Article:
It was the second worst destination worldwide for the cost of living (58th), the survey found. Only Hong Kong performs worse. 

In fact, 65 percent of respondents said they are dissatisfied with the prices in Switzerland (34 percent globally).

In terms of ease of settling in, the country is nearly at the bottom, in the 52nd place.

Further findings in this category show that 28 percent of respondents don’t feel at home in the local culture (20 percent globally), and another 28 percent find it difficult to get used to (18 percent globally).

Moreover, for 61 percent it is difficult to make local friends (36 percent globally), and 32 percent are dissatisfied with the general (un)friendliness towards foreign residents (versus 18 percent globally).

Interestingly, though not surprisingly, more than half of the respondents in Switzerland — 52 percent — are mostly friends with other internationals, an extremely high share compared to the global average of 32 percent, as well as the neighbouring German-speaking countries Austria (44 percent) and Germany (38 percent).

READ MORE: Eight ways to make sure you get along with your Swiss neighbours

What about the impact of Covid-19?

The study also looked at the consequences of the Covid-19 crisis on the foreign community.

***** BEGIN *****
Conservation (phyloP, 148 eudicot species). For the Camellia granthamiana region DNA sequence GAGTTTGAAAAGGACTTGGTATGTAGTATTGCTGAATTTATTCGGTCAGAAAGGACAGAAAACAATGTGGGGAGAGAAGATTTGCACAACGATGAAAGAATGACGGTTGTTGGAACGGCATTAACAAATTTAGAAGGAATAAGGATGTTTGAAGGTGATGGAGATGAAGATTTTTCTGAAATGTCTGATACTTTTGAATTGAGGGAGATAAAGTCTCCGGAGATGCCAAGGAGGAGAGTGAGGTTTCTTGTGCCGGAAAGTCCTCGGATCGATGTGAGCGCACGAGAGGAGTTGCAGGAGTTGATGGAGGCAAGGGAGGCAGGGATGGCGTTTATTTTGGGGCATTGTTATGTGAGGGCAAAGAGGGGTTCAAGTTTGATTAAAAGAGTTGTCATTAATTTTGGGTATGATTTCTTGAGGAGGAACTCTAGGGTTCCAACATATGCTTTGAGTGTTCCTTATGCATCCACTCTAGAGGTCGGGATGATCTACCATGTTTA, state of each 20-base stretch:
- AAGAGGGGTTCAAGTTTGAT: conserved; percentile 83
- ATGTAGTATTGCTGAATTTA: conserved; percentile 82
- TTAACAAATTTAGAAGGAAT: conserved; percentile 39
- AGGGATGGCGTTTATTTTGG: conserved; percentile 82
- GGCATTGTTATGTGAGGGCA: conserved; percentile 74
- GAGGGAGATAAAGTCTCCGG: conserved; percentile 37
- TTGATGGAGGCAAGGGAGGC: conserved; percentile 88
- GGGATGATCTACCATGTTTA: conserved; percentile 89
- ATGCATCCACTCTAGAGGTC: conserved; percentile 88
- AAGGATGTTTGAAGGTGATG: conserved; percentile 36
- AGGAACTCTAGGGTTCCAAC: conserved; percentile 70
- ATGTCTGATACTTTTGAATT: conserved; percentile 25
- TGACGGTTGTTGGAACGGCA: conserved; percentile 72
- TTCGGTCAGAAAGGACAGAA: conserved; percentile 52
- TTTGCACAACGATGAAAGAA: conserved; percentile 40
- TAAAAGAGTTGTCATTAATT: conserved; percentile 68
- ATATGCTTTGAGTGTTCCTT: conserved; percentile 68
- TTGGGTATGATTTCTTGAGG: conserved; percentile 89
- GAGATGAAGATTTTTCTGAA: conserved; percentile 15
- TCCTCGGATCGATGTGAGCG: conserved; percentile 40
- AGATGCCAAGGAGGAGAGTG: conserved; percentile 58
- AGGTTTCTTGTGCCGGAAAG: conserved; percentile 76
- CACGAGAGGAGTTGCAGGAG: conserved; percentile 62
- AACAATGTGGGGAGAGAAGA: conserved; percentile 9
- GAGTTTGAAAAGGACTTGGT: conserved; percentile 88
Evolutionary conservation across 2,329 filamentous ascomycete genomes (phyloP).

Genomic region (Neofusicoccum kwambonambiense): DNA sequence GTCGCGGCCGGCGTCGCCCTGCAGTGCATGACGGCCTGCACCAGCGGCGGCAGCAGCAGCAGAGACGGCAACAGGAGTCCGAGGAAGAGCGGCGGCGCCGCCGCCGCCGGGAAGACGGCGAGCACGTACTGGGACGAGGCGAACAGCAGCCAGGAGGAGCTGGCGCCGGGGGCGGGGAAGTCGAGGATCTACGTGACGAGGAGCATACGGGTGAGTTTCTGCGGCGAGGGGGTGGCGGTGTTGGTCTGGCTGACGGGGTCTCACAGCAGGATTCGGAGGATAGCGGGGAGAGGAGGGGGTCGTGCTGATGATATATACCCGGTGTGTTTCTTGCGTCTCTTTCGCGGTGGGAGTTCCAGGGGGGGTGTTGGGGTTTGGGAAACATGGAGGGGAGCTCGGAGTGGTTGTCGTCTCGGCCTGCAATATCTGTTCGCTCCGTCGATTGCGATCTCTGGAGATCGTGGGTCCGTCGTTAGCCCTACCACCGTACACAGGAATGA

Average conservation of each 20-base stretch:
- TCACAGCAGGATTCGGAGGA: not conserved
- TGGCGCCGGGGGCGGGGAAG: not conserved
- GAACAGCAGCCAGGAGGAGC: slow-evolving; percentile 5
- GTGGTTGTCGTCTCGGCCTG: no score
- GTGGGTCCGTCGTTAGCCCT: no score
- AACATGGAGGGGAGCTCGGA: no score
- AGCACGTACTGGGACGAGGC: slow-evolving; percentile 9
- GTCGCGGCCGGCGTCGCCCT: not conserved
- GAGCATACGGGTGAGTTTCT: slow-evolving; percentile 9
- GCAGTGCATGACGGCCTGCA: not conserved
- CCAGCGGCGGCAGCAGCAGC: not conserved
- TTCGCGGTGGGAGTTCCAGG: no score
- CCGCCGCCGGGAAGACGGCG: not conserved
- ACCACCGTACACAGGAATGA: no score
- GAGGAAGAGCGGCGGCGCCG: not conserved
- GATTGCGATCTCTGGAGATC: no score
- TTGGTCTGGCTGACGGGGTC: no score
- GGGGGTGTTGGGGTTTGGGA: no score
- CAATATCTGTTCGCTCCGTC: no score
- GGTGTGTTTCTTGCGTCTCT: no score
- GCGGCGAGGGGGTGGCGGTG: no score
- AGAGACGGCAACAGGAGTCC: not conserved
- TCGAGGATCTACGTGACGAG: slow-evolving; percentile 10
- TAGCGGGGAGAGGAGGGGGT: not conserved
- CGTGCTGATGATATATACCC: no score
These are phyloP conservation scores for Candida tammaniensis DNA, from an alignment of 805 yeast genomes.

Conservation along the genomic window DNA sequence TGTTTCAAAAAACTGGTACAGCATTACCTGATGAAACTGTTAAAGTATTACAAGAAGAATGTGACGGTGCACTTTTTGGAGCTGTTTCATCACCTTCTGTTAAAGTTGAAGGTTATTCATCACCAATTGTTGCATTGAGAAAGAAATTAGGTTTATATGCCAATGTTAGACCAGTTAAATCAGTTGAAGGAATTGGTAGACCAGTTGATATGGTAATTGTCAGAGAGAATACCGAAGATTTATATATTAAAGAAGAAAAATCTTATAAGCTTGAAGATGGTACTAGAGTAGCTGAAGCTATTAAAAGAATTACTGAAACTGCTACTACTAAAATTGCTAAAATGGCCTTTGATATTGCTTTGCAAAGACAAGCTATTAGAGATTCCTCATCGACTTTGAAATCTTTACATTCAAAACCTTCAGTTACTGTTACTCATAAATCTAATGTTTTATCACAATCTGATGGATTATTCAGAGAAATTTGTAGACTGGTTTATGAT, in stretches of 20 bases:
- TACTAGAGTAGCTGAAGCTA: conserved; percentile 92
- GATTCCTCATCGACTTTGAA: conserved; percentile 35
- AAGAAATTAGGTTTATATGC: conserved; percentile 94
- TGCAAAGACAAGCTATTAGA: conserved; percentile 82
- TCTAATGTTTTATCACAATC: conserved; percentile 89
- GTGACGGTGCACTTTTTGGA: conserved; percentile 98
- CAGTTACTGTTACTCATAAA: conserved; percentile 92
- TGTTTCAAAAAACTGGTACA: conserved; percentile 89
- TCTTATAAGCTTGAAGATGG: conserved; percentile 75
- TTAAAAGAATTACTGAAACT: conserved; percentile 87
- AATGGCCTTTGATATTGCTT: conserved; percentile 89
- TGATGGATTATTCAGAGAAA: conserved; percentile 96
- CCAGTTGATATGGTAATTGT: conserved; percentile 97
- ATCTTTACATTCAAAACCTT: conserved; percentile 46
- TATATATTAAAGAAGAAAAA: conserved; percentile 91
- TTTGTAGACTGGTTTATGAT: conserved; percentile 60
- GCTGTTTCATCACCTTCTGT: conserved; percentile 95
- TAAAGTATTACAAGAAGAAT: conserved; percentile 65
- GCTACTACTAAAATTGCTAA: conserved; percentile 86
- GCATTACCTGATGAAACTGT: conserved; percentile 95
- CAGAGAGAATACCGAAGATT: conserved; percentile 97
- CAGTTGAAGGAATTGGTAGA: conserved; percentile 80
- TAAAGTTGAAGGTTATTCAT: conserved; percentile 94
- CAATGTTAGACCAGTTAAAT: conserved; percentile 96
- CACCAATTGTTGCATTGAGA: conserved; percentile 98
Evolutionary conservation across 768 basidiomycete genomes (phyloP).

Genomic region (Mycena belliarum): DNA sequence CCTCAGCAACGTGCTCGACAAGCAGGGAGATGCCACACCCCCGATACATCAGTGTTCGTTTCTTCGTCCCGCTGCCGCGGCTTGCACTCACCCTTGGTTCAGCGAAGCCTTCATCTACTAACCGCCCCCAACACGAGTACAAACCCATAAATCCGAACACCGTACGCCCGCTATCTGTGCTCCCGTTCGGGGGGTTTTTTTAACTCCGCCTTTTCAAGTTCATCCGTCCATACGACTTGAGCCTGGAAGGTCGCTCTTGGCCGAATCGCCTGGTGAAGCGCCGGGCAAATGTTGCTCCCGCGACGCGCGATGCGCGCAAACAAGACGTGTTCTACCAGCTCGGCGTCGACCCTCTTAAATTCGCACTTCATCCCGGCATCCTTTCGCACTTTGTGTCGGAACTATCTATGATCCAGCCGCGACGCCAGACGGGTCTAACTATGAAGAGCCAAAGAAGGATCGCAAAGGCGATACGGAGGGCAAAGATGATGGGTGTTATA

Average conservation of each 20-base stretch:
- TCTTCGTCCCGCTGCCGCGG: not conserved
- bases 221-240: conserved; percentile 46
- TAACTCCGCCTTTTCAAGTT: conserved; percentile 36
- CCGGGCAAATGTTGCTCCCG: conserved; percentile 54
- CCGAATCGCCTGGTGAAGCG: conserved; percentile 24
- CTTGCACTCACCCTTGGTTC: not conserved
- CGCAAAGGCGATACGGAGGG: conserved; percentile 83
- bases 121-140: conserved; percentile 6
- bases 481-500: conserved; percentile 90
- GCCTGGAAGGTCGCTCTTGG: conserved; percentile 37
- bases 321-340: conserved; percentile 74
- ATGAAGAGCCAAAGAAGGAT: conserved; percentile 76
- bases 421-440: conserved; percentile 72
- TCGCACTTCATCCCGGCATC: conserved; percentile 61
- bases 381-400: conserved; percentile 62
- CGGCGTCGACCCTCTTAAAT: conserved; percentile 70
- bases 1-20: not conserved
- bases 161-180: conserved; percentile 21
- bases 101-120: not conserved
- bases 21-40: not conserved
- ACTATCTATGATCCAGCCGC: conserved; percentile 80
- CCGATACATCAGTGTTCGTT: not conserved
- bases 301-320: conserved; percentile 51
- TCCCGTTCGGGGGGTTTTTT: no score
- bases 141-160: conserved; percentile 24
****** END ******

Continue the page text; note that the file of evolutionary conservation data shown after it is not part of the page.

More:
It found that the pandemic has upset the relocation plans of 37 percent of survey participants around the world, but only 20 percent of those living in Switzerland. Respondents rarely mentioned any consequences for their health (2 percent) or their finances (4 percent).

This InterNations graphic shows how respondents rated Switzerland.

Image courtesy InterNations.

What about the rest of the study? 

According to the survey results, the top ten destinations for expats are Taiwan (1st), followed by Mexico, Costa Rica, Malaysia, Portugal, New Zealand, Australia, Ecuador, Canada, and Vietnam (10th).

The worst countries for expats are Kuwait (59th from 59 countries), followed by Italy, South Africa, Russia, Egypt, Japan, Cyprus, Turkey, India, and Malta (50th).

More information about the survey can be found here.

Member comments

  1. This can be a difficult country to get to know people, but there are plenty of Facebook groups, like Zurich Together, Worldwide People in Zurich, and Outdoors in Switzerland, where you can meet other people (including Swissies !), discover new hikes, and attend events, usually for free. Get involved !

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OFFBEAT

Is Switzerland’s male-only mandatory military service ‘discriminatory’?

Under Swiss law, all men must serve at least one year in compulsory national service. But is this discriminatory?

Swiss military members walk across a road carrying guns